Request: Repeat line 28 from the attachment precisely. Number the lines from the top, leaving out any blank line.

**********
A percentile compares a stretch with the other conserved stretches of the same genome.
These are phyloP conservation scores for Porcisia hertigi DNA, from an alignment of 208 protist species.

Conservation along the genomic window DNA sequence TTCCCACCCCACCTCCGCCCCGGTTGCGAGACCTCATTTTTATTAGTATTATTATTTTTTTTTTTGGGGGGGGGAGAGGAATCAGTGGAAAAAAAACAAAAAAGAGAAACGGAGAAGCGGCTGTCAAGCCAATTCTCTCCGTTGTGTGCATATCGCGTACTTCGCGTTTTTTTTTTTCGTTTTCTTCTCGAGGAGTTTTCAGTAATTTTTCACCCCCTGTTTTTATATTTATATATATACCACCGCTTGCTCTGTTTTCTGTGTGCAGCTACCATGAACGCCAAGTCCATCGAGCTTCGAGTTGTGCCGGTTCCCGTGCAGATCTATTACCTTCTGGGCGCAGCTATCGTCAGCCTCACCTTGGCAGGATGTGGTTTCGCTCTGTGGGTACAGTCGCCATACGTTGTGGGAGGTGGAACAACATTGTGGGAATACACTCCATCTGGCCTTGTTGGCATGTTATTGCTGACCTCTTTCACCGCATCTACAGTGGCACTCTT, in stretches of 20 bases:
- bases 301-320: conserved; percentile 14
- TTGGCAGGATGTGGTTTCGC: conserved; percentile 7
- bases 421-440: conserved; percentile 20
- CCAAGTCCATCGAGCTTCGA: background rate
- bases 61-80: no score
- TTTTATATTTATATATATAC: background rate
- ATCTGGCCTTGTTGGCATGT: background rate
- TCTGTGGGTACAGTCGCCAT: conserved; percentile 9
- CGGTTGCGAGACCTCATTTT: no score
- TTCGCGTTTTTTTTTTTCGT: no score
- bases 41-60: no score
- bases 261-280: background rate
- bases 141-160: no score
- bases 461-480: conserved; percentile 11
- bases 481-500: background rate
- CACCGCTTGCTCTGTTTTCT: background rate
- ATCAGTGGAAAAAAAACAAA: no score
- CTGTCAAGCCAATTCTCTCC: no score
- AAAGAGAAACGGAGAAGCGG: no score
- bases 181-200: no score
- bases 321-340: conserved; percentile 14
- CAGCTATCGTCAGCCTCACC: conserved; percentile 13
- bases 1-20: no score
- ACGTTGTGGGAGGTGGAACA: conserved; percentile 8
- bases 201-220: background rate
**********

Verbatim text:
- bases 201-220: background rate